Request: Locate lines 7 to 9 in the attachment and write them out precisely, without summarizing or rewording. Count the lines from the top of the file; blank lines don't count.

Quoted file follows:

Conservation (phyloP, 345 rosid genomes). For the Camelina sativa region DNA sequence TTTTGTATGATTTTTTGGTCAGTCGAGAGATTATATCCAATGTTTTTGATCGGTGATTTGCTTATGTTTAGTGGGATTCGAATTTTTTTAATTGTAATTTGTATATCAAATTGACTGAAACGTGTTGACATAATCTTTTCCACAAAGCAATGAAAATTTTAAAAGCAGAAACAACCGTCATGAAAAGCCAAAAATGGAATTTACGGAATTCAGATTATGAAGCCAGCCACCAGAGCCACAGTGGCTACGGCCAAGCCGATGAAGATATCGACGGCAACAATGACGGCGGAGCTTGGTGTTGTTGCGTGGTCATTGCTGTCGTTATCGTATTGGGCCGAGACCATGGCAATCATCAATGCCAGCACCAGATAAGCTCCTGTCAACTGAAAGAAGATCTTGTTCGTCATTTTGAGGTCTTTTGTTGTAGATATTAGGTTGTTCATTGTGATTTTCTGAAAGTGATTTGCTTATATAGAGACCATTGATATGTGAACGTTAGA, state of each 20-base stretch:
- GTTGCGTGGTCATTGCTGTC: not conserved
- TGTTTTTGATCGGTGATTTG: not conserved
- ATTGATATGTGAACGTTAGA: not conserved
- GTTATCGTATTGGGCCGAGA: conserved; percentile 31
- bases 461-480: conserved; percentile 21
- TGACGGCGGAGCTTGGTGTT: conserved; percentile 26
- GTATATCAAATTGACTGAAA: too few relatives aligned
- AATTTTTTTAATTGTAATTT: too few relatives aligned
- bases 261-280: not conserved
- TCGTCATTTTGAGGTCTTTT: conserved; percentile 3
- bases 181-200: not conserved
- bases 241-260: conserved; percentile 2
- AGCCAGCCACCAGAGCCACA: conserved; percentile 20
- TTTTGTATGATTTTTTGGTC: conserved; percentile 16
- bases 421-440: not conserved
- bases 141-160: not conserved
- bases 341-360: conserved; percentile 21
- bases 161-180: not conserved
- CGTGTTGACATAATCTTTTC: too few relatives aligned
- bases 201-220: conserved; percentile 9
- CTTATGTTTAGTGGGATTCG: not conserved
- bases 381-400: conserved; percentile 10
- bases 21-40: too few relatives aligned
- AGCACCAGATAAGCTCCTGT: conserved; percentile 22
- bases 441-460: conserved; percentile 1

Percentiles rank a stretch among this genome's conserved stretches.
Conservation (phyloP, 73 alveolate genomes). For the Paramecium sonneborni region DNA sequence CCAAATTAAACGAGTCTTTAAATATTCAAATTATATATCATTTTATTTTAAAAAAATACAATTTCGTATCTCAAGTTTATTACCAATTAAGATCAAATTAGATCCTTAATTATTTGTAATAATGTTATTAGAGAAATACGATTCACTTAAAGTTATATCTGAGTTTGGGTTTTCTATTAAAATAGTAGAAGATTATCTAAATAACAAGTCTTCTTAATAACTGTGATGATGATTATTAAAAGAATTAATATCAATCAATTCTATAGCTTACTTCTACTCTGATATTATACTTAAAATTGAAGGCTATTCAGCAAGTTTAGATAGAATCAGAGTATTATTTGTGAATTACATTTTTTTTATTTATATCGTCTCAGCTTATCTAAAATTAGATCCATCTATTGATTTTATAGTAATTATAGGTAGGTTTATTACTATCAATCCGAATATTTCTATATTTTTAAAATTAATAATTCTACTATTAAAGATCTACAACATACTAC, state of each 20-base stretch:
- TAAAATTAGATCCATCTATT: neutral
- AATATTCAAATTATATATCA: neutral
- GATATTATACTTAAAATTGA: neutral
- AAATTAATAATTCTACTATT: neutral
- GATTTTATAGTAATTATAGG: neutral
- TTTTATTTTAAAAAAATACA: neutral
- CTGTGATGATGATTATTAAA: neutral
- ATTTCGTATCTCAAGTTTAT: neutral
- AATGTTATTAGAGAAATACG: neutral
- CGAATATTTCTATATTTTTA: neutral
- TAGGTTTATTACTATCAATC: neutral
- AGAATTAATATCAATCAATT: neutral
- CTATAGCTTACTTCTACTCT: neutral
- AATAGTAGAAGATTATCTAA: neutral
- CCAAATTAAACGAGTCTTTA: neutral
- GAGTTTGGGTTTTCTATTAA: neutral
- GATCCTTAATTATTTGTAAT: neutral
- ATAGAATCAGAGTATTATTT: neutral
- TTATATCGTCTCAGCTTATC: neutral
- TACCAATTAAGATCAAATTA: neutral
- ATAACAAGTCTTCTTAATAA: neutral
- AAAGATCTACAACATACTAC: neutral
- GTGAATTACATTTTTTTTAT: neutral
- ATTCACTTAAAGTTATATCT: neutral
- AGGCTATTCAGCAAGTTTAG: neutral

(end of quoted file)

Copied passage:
- TGACGGCGGAGCTTGGTGTT: conserved; percentile 26
- GTATATCAAATTGACTGAAA: too few relatives aligned
- AATTTTTTTAATTGTAATTT: too few relatives aligned